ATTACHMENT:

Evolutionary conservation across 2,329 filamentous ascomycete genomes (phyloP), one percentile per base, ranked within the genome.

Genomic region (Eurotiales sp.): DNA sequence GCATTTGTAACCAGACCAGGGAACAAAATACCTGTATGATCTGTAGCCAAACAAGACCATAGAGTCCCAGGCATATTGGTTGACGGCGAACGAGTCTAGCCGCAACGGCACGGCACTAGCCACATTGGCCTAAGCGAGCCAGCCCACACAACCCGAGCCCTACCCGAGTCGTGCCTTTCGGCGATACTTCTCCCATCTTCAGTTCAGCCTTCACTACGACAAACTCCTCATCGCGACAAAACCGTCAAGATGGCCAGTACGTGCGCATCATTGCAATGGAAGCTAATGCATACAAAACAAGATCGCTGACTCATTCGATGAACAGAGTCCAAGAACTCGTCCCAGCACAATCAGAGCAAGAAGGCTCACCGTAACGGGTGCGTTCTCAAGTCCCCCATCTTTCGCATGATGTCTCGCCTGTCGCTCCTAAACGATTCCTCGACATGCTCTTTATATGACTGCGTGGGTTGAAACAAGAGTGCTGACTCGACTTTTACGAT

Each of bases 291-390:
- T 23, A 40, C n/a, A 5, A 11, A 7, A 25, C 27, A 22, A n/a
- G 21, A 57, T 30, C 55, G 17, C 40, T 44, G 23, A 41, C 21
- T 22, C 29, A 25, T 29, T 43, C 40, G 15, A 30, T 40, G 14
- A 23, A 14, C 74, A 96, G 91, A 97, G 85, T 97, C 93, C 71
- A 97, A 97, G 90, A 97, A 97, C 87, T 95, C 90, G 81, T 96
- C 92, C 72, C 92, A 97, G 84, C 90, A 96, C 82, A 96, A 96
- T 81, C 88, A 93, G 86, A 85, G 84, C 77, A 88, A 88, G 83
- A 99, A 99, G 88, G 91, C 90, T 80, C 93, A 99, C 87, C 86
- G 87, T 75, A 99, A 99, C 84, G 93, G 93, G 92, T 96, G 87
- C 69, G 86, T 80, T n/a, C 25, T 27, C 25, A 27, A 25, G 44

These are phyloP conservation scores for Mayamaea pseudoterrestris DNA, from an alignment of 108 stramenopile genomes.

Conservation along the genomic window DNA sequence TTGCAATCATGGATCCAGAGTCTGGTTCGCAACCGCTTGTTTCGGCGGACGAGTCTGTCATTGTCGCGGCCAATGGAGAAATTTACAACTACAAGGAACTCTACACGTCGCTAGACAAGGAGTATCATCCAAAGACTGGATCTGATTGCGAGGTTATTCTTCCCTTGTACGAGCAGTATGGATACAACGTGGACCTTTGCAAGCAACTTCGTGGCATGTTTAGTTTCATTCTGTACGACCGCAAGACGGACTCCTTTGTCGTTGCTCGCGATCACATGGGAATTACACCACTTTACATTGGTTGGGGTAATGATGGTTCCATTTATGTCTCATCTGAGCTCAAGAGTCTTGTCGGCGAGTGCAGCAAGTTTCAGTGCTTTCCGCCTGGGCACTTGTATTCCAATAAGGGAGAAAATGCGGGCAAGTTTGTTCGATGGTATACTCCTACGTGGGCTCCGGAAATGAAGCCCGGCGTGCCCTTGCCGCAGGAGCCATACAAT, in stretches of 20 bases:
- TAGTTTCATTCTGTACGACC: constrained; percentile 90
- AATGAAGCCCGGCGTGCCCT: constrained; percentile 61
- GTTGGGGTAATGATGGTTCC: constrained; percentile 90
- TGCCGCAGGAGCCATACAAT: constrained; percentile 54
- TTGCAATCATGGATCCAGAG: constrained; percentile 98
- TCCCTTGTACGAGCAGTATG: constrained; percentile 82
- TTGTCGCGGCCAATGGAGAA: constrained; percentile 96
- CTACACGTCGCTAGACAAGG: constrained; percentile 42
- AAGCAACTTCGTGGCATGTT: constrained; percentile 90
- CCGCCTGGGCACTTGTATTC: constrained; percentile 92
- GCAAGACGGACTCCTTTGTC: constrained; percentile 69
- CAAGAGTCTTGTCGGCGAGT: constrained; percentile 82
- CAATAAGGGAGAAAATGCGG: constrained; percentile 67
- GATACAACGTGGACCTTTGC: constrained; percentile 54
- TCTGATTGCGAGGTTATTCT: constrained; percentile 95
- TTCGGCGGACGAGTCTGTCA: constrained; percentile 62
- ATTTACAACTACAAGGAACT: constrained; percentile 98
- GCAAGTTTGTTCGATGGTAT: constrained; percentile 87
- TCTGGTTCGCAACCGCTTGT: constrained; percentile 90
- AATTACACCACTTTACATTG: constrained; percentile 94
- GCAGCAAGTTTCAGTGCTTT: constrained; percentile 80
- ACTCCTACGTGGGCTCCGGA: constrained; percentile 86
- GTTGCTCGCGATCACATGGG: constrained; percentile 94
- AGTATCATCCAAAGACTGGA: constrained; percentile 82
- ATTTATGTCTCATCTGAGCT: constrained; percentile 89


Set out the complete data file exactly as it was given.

Evolutionary conservation across 2,329 filamentous ascomycete genomes (phyloP), one percentile per base, ranked within the genome.

Genomic region (Eurotiales sp.): DNA sequence GCATTTGTAACCAGACCAGGGAACAAAATACCTGTATGATCTGTAGCCAAACAAGACCATAGAGTCCCAGGCATATTGGTTGACGGCGAACGAGTCTAGCCGCAACGGCACGGCACTAGCCACATTGGCCTAAGCGAGCCAGCCCACACAACCCGAGCCCTACCCGAGTCGTGCCTTTCGGCGATACTTCTCCCATCTTCAGTTCAGCCTTCACTACGACAAACTCCTCATCGCGACAAAACCGTCAAGATGGCCAGTACGTGCGCATCATTGCAATGGAAGCTAATGCATACAAAACAAGATCGCTGACTCATTCGATGAACAGAGTCCAAGAACTCGTCCCAGCACAATCAGAGCAAGAAGGCTCACCGTAACGGGTGCGTTCTCAAGTCCCCCATCTTTCGCATGATGTCTCGCCTGTCGCTCCTAAACGATTCCTCGACATGCTCTTTATATGACTGCGTGGGTTGAAACAAGAGTGCTGACTCGACTTTTACGAT

Each of bases 291-390:
- T 23, A 40, C n/a, A 5, A 11, A 7, A 25, C 27, A 22, A n/a
- G 21, A 57, T 30, C 55, G 17, C 40, T 44, G 23, A 41, C 21
- T 22, C 29, A 25, T 29, T 43, C 40, G 15, A 30, T 40, G 14
- A 23, A 14, C 74, A 96, G 91, A 97, G 85, T 97, C 93, C 71
- A 97, A 97, G 90, A 97, A 97, C 87, T 95, C 90, G 81, T 96
- C 92, C 72, C 92, A 97, G 84, C 90, A 96, C 82, A 96, A 96
- T 81, C 88, A 93, G 86, A 85, G 84, C 77, A 88, A 88, G 83
- A 99, A 99, G 88, G 91, C 90, T 80, C 93, A 99, C 87, C 86
- G 87, T 75, A 99, A 99, C 84, G 93, G 93, G 92, T 96, G 87
- C 69, G 86, T 80, T n/a, C 25, T 27, C 25, A 27, A 25, G 44

These are phyloP conservation scores for Mayamaea pseudoterrestris DNA, from an alignment of 108 stramenopile genomes.

Conservation along the genomic window DNA sequence TTGCAATCATGGATCCAGAGTCTGGTTCGCAACCGCTTGTTTCGGCGGACGAGTCTGTCATTGTCGCGGCCAATGGAGAAATTTACAACTACAAGGAACTCTACACGTCGCTAGACAAGGAGTATCATCCAAAGACTGGATCTGATTGCGAGGTTATTCTTCCCTTGTACGAGCAGTATGGATACAACGTGGACCTTTGCAAGCAACTTCGTGGCATGTTTAGTTTCATTCTGTACGACCGCAAGACGGACTCCTTTGTCGTTGCTCGCGATCACATGGGAATTACACCACTTTACATTGGTTGGGGTAATGATGGTTCCATTTATGTCTCATCTGAGCTCAAGAGTCTTGTCGGCGAGTGCAGCAAGTTTCAGTGCTTTCCGCCTGGGCACTTGTATTCCAATAAGGGAGAAAATGCGGGCAAGTTTGTTCGATGGTATACTCCTACGTGGGCTCCGGAAATGAAGCCCGGCGTGCCCTTGCCGCAGGAGCCATACAAT, in stretches of 20 bases:
- TAGTTTCATTCTGTACGACC: constrained; percentile 90
- AATGAAGCCCGGCGTGCCCT: constrained; percentile 61
- GTTGGGGTAATGATGGTTCC: constrained; percentile 90
- TGCCGCAGGAGCCATACAAT: constrained; percentile 54
- TTGCAATCATGGATCCAGAG: constrained; percentile 98
- TCCCTTGTACGAGCAGTATG: constrained; percentile 82
- TTGTCGCGGCCAATGGAGAA: constrained; percentile 96
- CTACACGTCGCTAGACAAGG: constrained; percentile 42
- AAGCAACTTCGTGGCATGTT: constrained; percentile 90
- CCGCCTGGGCACTTGTATTC: constrained; percentile 92
- GCAAGACGGACTCCTTTGTC: constrained; percentile 69
- CAAGAGTCTTGTCGGCGAGT: constrained; percentile 82
- CAATAAGGGAGAAAATGCGG: constrained; percentile 67
- GATACAACGTGGACCTTTGC: constrained; percentile 54
- TCTGATTGCGAGGTTATTCT: constrained; percentile 95
- TTCGGCGGACGAGTCTGTCA: constrained; percentile 62
- ATTTACAACTACAAGGAACT: constrained; percentile 98
- GCAAGTTTGTTCGATGGTAT: constrained; percentile 87
- TCTGGTTCGCAACCGCTTGT: constrained; percentile 90
- AATTACACCACTTTACATTG: constrained; percentile 94
- GCAGCAAGTTTCAGTGCTTT: constrained; percentile 80
- ACTCCTACGTGGGCTCCGGA: constrained; percentile 86
- GTTGCTCGCGATCACATGGG: constrained; percentile 94
- AGTATCATCCAAAGACTGGA: constrained; percentile 82
- ATTTATGTCTCATCTGAGCT: constrained; percentile 89